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Military & Veterans
May 23, 2019, 11:50 am CDT
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ABA President Bob Carlson urged the Senate’s Committee on Veterans’ Affairs on Tuesday to support bipartisan legislation that would implement new strategies for removing barriers that prevent homeless veterans from receiving vital benefits, services and treatment.
In a letter sent to committee Chair Johnny Isakson, R-Ga., and Ranking Member Jon Tester, D-Mont., Carlson pointed out that S 980, the Homeless Veterans Prevention Act, would allow the Veterans Affairs secretary to enter into appropriate private-public partnerships to deliver legal services to veterans experiencing homelessness.
“In this way, the VA would be able to provide the national leadership and support necessary to better ensure that the right kinds of legal services are available where and when they are needed most,” he wrote.
It has been a long-standing priority of the ABA to address the legal needs of military personnel, veterans and their families through policies and programs. One example is the ABA Veterans Legal Services Initiative, which was launched by former ABA President Linda Klein during her 2016-2017 term. Another is ABA Home Front, which was established in 2011 to help military families access legal assistance.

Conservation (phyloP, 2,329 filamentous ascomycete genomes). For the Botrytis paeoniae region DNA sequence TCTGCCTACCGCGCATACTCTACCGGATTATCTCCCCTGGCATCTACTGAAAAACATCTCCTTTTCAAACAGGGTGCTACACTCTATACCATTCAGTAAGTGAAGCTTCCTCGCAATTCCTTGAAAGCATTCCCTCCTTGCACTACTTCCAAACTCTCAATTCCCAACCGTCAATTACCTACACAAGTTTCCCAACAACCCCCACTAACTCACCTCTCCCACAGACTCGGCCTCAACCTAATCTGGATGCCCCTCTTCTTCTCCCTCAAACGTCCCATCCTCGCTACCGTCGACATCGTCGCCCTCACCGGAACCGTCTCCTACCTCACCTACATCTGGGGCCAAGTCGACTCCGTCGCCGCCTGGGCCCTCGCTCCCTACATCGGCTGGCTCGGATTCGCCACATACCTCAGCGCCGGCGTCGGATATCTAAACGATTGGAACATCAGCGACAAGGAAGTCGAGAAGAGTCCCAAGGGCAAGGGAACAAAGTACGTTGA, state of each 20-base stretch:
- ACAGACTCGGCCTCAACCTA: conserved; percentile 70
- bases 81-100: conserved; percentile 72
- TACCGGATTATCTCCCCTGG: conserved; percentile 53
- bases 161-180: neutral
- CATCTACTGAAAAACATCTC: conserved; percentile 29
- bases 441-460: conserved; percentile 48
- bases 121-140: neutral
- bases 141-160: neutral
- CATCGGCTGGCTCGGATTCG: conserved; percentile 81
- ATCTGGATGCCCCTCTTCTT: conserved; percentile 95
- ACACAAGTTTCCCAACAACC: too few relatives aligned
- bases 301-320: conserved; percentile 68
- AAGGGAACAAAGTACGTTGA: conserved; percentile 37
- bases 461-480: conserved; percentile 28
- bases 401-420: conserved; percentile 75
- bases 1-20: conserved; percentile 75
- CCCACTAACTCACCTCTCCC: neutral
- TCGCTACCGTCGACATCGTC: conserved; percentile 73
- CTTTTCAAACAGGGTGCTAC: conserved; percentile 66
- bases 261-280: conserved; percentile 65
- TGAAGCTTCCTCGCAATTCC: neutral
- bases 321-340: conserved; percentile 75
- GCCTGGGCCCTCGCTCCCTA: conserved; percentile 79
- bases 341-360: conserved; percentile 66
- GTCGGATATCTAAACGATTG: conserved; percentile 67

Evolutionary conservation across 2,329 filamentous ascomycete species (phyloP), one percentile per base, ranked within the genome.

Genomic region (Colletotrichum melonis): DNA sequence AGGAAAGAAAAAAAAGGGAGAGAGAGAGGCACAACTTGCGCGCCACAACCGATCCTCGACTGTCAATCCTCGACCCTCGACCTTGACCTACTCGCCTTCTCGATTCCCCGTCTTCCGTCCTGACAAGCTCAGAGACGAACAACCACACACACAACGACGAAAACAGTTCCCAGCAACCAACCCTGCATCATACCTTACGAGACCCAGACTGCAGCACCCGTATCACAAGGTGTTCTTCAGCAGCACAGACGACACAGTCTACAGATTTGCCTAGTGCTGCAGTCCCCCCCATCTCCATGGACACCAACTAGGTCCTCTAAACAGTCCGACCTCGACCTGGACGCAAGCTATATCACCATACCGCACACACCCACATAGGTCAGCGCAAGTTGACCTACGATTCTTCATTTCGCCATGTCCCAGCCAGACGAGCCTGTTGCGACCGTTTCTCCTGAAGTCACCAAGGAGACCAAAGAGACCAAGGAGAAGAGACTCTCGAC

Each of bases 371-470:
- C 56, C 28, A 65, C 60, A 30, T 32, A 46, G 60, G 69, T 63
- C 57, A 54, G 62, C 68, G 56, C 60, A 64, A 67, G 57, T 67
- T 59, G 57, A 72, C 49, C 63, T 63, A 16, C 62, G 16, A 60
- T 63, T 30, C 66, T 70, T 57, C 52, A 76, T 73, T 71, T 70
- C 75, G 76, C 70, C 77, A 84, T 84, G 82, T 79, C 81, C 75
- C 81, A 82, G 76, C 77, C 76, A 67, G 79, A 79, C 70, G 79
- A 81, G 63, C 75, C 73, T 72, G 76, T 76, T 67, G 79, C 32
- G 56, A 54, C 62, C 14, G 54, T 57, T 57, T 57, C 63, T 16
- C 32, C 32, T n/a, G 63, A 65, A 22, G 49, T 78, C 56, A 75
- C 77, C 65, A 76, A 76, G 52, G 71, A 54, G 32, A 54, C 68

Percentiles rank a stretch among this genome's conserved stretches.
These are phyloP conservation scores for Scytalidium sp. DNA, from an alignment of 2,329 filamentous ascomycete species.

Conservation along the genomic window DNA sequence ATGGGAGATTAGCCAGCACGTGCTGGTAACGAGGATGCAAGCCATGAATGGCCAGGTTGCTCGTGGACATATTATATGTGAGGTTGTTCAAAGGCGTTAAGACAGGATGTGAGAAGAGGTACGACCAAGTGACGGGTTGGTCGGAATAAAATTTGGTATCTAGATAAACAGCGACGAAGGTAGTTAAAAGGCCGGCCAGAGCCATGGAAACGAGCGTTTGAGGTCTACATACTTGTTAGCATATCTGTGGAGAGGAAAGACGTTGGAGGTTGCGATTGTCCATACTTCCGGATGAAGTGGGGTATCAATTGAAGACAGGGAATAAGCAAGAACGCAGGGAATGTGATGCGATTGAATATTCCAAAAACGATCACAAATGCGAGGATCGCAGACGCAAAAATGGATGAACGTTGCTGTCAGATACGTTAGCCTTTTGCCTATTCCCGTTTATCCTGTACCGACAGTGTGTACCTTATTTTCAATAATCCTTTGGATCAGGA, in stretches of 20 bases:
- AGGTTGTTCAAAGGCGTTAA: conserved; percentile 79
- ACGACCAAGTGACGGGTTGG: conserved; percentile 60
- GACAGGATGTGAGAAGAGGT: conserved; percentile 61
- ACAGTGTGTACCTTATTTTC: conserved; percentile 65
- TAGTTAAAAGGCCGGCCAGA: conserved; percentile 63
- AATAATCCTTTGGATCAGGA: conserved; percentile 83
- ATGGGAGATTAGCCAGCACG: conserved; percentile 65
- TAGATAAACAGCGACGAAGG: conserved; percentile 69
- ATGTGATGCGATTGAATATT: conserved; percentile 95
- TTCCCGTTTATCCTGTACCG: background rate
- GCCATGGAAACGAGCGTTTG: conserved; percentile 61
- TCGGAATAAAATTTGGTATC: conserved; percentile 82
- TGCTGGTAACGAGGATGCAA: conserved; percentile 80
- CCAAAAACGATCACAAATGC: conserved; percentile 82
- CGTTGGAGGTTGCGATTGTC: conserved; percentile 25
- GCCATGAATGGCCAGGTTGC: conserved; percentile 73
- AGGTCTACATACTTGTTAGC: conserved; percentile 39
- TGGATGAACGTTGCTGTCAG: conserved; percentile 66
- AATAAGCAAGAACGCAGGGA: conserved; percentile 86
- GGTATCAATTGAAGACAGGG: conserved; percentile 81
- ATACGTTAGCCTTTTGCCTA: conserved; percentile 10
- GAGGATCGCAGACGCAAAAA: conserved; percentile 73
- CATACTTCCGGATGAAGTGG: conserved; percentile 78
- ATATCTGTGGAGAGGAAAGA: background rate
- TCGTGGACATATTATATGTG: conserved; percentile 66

Carlson said in the letter that Congress’ willingness to support programs that assist veterans has reduced the number of those experiencing homelessness in the past decade.
However, according to the Department of Veterans Affairs’ Project CHALENG, which stands for Community Homelessness Assessment, Local Education and Networking Groups, unresolved legal problems comprised half of veterans’ top 10 unmet needs for nine years in a row, according to Carlson’s letter.
“Several of these legal problems arise as a consequence of living on the street, but each unresolved legal issue can either lead to homelessness or prevent those already homeless from benefiting from VA programs or support,” Carlson said. “Nonetheless, the VA is neither permitted to provide legal help nor permitted to enter into community partnerships to have others help resolve these problems for homeless veterans.”
Carlson commended the VA for its role in removing regulatory barriers, sharing data, training lawyers and supporting innovative legal services delivery models, “such as medical-legal partnerships, homeless court at Stand Down, and law school clinical programs,” Carlson wrote.
“These initiatives, and many others, illustrate what might be accomplished in meeting veterans’ needs when closer collaboration between the VA and the legal community is authorized,” he said.
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